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Ex-Fannie Mae CEO Questioned Over Personal Home Loan

A top House Republican is asking former Fannie Mae Chief Executive Officer Franklin Raines to get his story straight on whether he accepted a sweetheart home loan from Countrywide Financial, the troubled subprime lender.

Rep. Darrell Issa (R-Calif.), the ranking member on the House Oversight and Government Reform Committee, sent a letter on Wednesday to Raines’ lawyer asking him to clarify testimony Raines gave late last year indicating he got no special treatment with his Countrywide mortgage.

Raines attorney Kevin Downey responded Wednesday defending the former executive’s testimony as accurate and arguing Issa’s contention to the contrary is not backed up by the documents the lawmaker cited as evidence.

In a December appearance before the oversight panel, Raines repeatedly asserted that he received his million-dollar loan at standard rates and did not participate in the company’s controversial program for politically important borrowers.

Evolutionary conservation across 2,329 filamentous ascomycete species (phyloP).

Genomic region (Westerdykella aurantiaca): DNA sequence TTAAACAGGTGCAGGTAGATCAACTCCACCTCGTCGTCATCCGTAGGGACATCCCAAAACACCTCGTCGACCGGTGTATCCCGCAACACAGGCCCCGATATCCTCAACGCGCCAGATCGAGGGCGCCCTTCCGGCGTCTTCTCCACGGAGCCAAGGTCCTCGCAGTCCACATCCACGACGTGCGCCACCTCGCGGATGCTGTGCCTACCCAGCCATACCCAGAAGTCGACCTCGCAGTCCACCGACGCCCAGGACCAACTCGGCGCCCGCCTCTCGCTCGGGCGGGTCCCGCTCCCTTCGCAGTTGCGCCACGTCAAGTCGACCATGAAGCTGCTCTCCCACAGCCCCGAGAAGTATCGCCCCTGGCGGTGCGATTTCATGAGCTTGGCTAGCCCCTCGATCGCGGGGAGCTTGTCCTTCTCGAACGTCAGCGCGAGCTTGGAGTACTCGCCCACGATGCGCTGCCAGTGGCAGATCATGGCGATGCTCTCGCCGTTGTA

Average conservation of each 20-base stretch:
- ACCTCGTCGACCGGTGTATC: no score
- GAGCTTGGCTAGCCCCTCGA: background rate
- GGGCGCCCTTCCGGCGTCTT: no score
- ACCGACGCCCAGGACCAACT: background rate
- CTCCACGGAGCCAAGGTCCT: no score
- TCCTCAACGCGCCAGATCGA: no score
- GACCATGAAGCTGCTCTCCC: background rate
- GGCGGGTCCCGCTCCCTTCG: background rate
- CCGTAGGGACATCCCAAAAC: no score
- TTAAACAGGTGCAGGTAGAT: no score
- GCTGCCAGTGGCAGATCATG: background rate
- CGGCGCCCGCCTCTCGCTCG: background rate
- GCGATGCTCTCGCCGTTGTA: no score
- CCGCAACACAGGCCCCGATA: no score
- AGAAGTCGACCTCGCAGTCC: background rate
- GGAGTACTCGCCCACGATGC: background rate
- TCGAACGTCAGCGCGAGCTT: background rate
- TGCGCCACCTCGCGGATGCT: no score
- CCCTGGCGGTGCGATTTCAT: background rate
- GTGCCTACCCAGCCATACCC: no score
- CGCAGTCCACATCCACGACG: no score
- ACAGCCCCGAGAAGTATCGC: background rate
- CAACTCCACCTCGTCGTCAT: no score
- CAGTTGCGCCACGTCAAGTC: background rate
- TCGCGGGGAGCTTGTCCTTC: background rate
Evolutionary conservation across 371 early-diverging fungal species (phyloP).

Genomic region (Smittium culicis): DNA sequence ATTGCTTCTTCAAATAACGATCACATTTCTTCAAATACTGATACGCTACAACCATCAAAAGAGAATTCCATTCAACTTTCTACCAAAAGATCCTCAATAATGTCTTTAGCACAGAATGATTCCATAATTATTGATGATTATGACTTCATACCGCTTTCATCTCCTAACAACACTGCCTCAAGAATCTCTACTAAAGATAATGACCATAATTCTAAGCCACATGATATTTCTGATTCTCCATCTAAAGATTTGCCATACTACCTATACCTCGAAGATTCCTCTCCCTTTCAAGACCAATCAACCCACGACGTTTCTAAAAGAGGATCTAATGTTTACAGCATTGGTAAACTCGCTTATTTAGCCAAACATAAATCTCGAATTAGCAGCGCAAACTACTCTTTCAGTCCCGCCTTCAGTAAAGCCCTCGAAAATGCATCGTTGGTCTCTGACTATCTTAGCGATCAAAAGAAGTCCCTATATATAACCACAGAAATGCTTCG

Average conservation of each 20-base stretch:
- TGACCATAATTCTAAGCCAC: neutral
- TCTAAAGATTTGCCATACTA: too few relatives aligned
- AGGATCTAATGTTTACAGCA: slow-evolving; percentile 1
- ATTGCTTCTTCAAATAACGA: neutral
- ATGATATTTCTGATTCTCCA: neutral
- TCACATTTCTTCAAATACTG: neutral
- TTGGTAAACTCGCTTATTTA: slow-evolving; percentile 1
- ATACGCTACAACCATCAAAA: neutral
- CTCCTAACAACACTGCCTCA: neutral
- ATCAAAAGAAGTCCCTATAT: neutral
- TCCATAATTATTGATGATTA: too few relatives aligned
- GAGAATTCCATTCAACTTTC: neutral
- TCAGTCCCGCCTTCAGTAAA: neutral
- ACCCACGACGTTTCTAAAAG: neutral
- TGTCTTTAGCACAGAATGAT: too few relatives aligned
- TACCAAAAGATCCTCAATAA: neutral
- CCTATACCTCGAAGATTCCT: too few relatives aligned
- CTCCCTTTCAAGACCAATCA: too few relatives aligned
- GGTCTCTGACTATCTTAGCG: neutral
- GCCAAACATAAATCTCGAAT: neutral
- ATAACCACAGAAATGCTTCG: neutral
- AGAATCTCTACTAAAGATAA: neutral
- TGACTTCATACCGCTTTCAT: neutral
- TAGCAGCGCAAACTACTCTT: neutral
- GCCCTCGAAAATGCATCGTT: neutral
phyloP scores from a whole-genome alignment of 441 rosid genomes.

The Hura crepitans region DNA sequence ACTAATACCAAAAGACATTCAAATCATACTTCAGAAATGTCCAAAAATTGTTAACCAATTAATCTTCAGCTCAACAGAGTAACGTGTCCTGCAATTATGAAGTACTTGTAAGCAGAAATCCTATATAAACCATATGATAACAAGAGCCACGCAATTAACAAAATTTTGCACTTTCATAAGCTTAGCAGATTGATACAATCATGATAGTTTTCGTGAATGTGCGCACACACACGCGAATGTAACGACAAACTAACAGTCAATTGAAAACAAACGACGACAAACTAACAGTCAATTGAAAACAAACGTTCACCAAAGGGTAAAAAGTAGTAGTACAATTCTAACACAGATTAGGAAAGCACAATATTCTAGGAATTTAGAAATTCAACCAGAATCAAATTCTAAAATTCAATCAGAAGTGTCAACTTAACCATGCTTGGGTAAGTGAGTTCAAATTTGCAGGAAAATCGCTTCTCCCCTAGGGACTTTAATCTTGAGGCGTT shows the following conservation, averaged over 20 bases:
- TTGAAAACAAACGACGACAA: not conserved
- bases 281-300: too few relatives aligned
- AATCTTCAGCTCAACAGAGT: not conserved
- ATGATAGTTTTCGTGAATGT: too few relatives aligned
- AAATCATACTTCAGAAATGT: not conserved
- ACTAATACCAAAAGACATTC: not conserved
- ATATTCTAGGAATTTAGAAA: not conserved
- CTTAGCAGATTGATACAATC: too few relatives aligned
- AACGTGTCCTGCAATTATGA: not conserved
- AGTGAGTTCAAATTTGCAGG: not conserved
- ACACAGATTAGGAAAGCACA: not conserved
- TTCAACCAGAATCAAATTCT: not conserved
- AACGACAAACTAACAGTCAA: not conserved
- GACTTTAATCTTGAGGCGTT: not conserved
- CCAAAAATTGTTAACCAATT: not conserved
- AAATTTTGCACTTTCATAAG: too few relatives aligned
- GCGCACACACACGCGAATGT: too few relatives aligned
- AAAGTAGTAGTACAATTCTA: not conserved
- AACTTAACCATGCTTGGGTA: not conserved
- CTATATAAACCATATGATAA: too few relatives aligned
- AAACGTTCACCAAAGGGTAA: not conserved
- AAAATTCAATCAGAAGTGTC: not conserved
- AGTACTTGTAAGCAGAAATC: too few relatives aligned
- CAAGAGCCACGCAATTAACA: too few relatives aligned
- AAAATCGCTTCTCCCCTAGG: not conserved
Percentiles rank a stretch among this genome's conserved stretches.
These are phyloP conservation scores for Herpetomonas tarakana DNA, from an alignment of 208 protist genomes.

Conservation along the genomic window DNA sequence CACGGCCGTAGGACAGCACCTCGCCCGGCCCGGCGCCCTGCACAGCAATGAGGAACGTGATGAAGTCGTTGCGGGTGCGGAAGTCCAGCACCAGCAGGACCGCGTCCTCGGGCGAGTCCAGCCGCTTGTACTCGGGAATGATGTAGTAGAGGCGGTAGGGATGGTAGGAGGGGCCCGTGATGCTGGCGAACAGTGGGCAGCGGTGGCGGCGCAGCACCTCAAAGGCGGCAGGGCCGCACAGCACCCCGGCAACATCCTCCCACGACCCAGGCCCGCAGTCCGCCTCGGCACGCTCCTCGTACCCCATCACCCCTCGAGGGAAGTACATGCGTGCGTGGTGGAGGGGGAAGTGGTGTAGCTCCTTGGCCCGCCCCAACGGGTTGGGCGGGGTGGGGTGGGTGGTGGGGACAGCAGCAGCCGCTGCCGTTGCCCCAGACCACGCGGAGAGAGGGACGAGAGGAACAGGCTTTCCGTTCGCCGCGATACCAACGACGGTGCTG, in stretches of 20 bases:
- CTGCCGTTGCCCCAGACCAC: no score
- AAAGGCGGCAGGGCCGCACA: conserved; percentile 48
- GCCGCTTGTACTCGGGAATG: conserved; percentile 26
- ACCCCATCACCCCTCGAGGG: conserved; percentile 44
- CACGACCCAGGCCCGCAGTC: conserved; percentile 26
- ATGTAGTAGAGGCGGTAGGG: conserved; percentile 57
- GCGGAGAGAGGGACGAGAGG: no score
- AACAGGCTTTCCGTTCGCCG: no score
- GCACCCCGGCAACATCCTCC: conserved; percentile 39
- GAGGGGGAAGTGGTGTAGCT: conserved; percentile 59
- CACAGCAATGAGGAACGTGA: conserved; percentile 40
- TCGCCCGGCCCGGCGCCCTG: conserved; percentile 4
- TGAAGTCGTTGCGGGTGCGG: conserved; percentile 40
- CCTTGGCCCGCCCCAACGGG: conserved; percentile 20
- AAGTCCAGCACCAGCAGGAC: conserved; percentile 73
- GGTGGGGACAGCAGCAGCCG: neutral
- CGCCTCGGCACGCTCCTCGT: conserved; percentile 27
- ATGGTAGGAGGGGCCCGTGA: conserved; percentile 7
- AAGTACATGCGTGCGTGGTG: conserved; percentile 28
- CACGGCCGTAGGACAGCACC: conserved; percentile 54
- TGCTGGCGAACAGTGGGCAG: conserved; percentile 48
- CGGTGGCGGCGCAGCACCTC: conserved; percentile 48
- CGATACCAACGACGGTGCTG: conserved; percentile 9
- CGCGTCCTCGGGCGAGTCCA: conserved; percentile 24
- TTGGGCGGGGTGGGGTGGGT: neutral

Countrywide, among the companies at the center of the housing market meltdown for aggressively pushing subprime loans, is alleged to have used the program to curry favor with key policymakers, including Senate Banking, Housing and Urban Affairs Chairman Chris Dodd (D-Conn.) and Senate Budget Chairman Kent Conrad (D-N.D.).

Issa argued the documents that Raines’ team submitted to the House committee last month contradicted his testimony. They show that Raines’ office was in contact with Countrywide’s VIP loan unit and that the lender scrapped some fees and knocked a point off Raines’ loan when he refinanced it in June 2003. Downey countered that Issa found no evidence that the loan unit he cited was the same program tapped by Dodd, Conrad and others. And he said the terms of Raines’ refinancing were consistent with any borrower of his financial profile.

Downey wrote Issa that “although you have had the opportunity to explore these matters in depth, none of what is set forth in your letter suggests anything new or anything inaccurate about Mr. Raines’s testimony before the Committee.—

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